Ultrasound testing performance during in-service inspection for the main components of NPPs is strongly affected by each examination person. Therefore, ASME established a more strict qualification requirement in Sec. XI Appendix VIII for the ultrasound testing personnel in nuclear power plants. The Korean Performance Demonstration (KPD) System according to the ASME code for the ultrasonic testing personnel, equipments, and procedures to apply to the Class 1 and 2 piping ultrasound examination of nuclear power plants in Korea was established. And a round robin test was conducted in order to verify the effectiveness of PD method by comparing the examination results from the method of Performance Demonstration (PD) and a traditional ASME code dB-drop method. The round robin test shows that the reliability of the PD method is better than that of the dB-drop method. As a result, application of the PD method to the in-service inspection of the nuclear power plants will improve the performance of ultrasound testing

  7. Low-power operation using self-timed circuits and adaptive scaling of the supply voltage

    DEFF Research Database (Denmark)

    Nielsen, Lars Skovby; Niessen, C.; Sparsø, Jens

    1994-01-01

    Recent research has demonstrated that for certain types of applications like sampled audio systems, self-timed circuits can achieve very low power consumption, because unused circuit parts automatically turn into a stand-by mode. Additional savings may be obtained by combining the self......-timed circuits with a mechanism that adaptively adjusts the supply voltage to the smallest possible, while maintaining the performance requirements. This paper describes such a mechanism, analyzes the possible power savings, and presents a demonstrator chip that has been fabricated and tested. The idea...... of voltage scaling has been used previously in synchronous circuits, and the contributions of the present paper are: 1) the combination of supply scaling and self-timed circuitry which has some unique advantages, and 2) the thorough analysis of the power savings that are possible using this technique.>...

  8. Large Scale Integration of Renewable Power Sources into the Vietnamese Power System

    Science.gov (United States)

    Kies, Alexander; Schyska, Bruno; Thanh Viet, Dinh; von Bremen, Lueder; Heinemann, Detlev; Schramm, Stefan

    2017-04-01

    The Vietnamese Power system is expected to expand considerably in upcoming decades. Power capacities installed are projected to grow from 39 GW in 2015 to 129.5 GW by 2030. Installed wind power capacities are expected to grow to 6 GW (0.8 GW 2015) and solar power capacities to 12 GW (0.85 GW 2015). This goes hand in hand with an increase of the renewable penetration in the power mix from 1.3% from wind and photovoltaics (PV) in 2015 to 5.4% by 2030. The overall potential for wind power in Vietnam is estimated to be around 24 GW. Moreover, the up-scaling of renewable energy sources was formulated as one of the priorized targets of the Vietnamese government in the National Power Development Plan VII. In this work, we investigate the transition of the Vietnamese power system towards high shares of renewables. For this purpose, we jointly optimise the expansion of renewable generation facilities for wind and PV, and the transmission grid within renewable build-up pathways until 2030 and beyond. To simulate the Vietnamese power system and its generation from renewable sources, we use highly spatially and temporally resolved historical weather and load data and the open source modelling toolbox Python for Power System Analysis (PyPSA). We show that the highest potential of renewable generation for wind and PV is observed in southern Vietnam and discuss the resulting need for transmission grid extensions in dependency of the optimal pathway. Furthermore, we show that the smoothing effect of wind power has several considerable beneficial effects and that the Vietnamese hydro power potential can be efficiently used to provide balancing opportunities. This work is part of the R&D Project "Analysis of the Large Scale Integration of Renewable Power into the Future Vietnamese Power System" (GIZ, 2016-2018).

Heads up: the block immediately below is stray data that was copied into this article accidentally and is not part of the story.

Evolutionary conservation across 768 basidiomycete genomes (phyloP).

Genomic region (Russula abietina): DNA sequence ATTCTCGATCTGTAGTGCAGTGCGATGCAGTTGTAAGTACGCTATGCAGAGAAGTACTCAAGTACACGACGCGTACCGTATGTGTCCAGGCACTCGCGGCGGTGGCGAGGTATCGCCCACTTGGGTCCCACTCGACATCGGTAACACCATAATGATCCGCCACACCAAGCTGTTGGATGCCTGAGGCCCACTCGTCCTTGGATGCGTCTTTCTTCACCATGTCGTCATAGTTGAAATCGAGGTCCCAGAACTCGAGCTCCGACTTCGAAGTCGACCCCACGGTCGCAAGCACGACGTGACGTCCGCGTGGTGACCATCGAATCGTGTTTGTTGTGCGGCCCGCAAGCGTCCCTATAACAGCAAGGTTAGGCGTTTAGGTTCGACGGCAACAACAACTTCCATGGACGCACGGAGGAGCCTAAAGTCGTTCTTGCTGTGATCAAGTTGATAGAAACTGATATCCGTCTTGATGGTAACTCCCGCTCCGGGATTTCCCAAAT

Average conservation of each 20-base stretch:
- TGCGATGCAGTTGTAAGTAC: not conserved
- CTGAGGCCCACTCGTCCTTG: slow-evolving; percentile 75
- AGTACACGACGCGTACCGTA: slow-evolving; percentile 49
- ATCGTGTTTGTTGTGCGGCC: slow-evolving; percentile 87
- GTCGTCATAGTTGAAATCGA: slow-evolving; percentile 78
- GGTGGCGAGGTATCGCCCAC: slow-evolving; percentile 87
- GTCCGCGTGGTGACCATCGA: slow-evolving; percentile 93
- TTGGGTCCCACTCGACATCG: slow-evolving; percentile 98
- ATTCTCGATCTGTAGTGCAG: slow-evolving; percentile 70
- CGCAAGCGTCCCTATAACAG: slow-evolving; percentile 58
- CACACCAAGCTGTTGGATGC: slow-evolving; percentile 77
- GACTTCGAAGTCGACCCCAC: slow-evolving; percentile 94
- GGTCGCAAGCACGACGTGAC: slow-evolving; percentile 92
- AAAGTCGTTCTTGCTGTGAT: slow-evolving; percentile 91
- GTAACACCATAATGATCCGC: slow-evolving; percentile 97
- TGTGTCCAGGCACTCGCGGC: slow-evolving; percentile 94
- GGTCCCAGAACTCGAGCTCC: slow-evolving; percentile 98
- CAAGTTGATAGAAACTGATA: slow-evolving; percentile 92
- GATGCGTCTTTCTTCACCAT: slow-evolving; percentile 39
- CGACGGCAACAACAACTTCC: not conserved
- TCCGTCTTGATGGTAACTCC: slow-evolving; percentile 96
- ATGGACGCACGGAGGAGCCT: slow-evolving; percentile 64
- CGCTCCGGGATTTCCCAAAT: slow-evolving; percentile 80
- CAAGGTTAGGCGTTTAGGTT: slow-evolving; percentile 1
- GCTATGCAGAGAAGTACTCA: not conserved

9. Research on unit commitment with large-scale wind power connected power system

    Science.gov (United States)

    Jiao, Ran; Zhang, Baoqun; Chi, Zhongjun; Gong, Cheng; Ma, Longfei; Yang, Bing

    2017-01-01

    Large-scale integration of wind power generators into power grid brings severe challenges to power system economic dispatch due to its stochastic volatility. Unit commitment including wind farm is analyzed from the two parts of modeling and solving methods. The structures and characteristics can be summarized after classification has been done according to different objective function and constraints. Finally, the issues to be solved and possible directions of research and development in the future are discussed, which can adapt to the requirements of the electricity market, energy-saving power generation dispatching and smart grid, even providing reference for research and practice of researchers and workers in this field.